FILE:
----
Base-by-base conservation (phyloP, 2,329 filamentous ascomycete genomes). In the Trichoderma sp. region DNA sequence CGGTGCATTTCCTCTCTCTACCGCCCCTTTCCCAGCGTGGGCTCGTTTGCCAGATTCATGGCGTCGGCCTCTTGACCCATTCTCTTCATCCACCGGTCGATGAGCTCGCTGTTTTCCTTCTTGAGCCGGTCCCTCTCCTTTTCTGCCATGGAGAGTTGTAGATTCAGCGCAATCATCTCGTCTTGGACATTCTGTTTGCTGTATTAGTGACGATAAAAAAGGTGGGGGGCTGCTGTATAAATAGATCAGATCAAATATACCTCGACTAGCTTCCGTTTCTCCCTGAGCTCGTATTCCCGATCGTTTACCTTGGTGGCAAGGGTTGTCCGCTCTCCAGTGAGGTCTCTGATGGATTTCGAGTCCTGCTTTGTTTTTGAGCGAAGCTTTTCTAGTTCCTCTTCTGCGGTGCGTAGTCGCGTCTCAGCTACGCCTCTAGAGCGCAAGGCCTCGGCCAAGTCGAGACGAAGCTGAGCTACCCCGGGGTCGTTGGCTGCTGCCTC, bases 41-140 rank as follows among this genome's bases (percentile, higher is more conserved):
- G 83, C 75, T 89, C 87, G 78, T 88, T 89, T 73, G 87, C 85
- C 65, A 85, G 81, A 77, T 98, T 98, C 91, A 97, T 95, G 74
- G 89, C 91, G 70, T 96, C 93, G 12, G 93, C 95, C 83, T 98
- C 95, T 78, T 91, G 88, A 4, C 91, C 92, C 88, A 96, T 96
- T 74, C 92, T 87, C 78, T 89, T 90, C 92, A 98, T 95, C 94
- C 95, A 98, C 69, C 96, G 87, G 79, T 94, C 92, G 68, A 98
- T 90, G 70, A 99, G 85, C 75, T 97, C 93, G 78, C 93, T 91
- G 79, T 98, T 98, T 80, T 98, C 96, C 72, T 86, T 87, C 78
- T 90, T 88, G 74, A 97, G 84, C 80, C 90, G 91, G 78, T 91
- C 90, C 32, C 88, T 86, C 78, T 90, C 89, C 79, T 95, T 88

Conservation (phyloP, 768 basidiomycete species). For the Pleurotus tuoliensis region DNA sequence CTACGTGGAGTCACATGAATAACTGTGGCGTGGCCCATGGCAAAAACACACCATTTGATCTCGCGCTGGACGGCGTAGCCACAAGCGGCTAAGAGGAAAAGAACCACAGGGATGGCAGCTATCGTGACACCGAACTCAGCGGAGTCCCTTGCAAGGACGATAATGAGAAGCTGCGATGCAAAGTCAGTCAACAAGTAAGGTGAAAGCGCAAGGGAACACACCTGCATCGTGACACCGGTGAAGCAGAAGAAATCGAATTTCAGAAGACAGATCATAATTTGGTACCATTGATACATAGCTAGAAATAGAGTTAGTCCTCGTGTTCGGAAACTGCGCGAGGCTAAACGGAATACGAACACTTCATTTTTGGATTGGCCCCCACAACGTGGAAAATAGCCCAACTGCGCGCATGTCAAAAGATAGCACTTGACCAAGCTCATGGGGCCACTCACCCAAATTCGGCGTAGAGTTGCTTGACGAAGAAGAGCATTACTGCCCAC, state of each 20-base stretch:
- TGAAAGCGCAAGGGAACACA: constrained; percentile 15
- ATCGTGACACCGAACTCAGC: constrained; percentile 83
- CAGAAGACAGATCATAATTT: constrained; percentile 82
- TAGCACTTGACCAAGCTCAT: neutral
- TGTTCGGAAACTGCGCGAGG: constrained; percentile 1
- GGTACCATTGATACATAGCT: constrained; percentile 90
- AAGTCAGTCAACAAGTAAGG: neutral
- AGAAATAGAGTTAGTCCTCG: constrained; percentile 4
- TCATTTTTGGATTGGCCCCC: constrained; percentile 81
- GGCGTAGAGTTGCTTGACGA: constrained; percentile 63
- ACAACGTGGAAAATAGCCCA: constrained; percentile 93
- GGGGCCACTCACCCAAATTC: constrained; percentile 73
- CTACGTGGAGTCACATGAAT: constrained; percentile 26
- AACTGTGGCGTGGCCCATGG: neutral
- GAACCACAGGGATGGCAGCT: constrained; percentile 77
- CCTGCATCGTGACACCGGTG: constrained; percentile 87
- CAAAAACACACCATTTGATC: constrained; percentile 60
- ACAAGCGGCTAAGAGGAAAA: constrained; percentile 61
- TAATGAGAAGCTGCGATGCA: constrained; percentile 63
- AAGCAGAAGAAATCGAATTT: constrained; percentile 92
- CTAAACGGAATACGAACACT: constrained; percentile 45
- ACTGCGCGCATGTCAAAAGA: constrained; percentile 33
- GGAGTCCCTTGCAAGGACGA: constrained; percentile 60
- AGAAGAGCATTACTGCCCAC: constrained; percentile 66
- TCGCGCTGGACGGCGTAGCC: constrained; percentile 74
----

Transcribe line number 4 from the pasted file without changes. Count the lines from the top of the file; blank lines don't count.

- G 89, C 91, G 70, T 96, C 93, G 12, G 93, C 95, C 83, T 98